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Sunday, 16 December 2018
ONCE again the second week in May saw a group from the society embark on their annual five-day mini-holiday.
This year 46 of us went with Horseman’s coaches to the Worcestershire, Shropshire and Herefordshire region, staying in the very comfortable Stourport Manor Hotel.
Stourport became important in the 18th century as it was the furthest point up the River Severn that was navigable to large ships.
It is still a key location on the English canal system as we were able to observe on one afternoon.
Our tour guides were John and Linda Dudley, who valiantly undertook to research and arrange this trip after Jill Hodges, who had successfully arranged so many previous mini-holidays, felt that she was no longer physically able to undertake this task.
As we soon found out, John and Linda had prepared a varied, interesting and worthwhile few days.
It began with a guided tour round the family-run Westons cider mills in Much Marcle in the beautiful Herefordshire countryside.
Although small compared with Bulmers or Gaymers, the smallness, the personal touch and the warm welcome of Westons were really appreciated, especially some of the new ciders being tried. Some of these can be found in our local Waitrose.
The journey should have continued via Elgar’s birthplace in the Malverns but heavy traffic precluded this visit.
Our second day took us to the National Cold War Museum at RAF Cosford, where excellent guides explained the changing nature of aerial warfare and weaponry as the West tried to keep up with the developments in the Soviet sphere of influence.
This was followed by a fascinating trip to Ironbridge, where the Industrial Revolution really began and which was to become the most industrious place in the world.
We visited several of the museums and experienced what life was like for those early pioneers of industry.
These even included some of the monks from a nearby monastery before it was dissolved in Henry VIII’s time.
Despite the inclement weather, many of us left Ironbridge vowing to return.
Our third day started with a visit to Monkland Cheese Dairy, a small, family-run cottage industry with a strong regional following, before heading off to Croft Castle, which has been in the same family, on and off, for more than 1,000 years but is now managed by the National Trust.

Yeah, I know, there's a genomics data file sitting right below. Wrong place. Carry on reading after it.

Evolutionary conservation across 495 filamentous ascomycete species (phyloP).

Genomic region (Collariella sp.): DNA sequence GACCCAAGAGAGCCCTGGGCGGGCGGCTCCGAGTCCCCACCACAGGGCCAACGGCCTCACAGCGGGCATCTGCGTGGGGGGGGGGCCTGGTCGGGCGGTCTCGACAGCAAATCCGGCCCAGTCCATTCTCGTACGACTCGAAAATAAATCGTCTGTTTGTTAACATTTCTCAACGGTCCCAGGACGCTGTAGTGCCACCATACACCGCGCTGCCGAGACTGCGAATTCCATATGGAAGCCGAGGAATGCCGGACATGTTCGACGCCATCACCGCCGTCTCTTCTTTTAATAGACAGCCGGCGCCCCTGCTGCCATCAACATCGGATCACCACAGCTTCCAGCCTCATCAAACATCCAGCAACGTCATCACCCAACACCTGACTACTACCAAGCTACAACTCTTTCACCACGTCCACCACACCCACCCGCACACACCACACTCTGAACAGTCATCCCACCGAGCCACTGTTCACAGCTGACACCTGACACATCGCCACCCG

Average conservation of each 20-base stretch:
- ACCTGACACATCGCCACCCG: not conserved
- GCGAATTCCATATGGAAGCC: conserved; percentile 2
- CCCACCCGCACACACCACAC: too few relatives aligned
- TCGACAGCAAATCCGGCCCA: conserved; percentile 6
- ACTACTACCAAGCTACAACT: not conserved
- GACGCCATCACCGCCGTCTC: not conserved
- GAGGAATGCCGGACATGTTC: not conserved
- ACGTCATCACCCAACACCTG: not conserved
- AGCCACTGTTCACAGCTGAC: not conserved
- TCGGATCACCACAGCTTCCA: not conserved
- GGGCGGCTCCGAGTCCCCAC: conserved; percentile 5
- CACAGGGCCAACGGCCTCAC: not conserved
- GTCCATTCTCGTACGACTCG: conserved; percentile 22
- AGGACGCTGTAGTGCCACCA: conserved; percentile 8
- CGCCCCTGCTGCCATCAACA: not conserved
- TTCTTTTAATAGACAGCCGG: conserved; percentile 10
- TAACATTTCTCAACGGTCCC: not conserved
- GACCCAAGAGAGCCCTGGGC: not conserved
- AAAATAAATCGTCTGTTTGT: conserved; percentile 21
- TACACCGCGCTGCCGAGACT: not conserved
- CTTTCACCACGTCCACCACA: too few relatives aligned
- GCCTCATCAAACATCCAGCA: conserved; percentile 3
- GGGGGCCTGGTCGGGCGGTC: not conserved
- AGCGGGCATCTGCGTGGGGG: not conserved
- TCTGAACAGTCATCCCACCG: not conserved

The house, the walled garden and the little church were all well worth the visit, albeit in the rain.
On following day we set off through the glorious Herefordshire countryside to visit Hereford Cathedral and city.
As well as some inspirational guided tours full of fascinating insights into the cathedral, many of us also had the opportunity to visit the Mappa Mundi and Chained Library exhibition.
Our final day took us to Witley Court, the ruins of an 18th century country house which was burnt down in 1937 before English Heritage took it over.
Its claim to fame is the magnificent fountain at the back of the house, which is set off every hour, on the hour, from 11am to 4pm.
It is in front of the well-maintained formal gardens laid out by William Andrews Nesfield in the 1850s.
The real gem of this place, however, must be the parish church adjoining the ruin.
Its Baroque interior, the beautiful paintings and the stained glass windows dating back to 1719 took one’s breath away.
From there we made our way via Hanbury Hall and gardens (National Trust), an 18th century country retreat for a wealthy barrister and his friends, before returning to Caversham.
Tired we may have been, but stimulated we certainly were.
Anyone interested in joining the society should contact Carol Cozens by calling 0118 947 4813 or email her at firstname.lastname@example.org
05 June 2017
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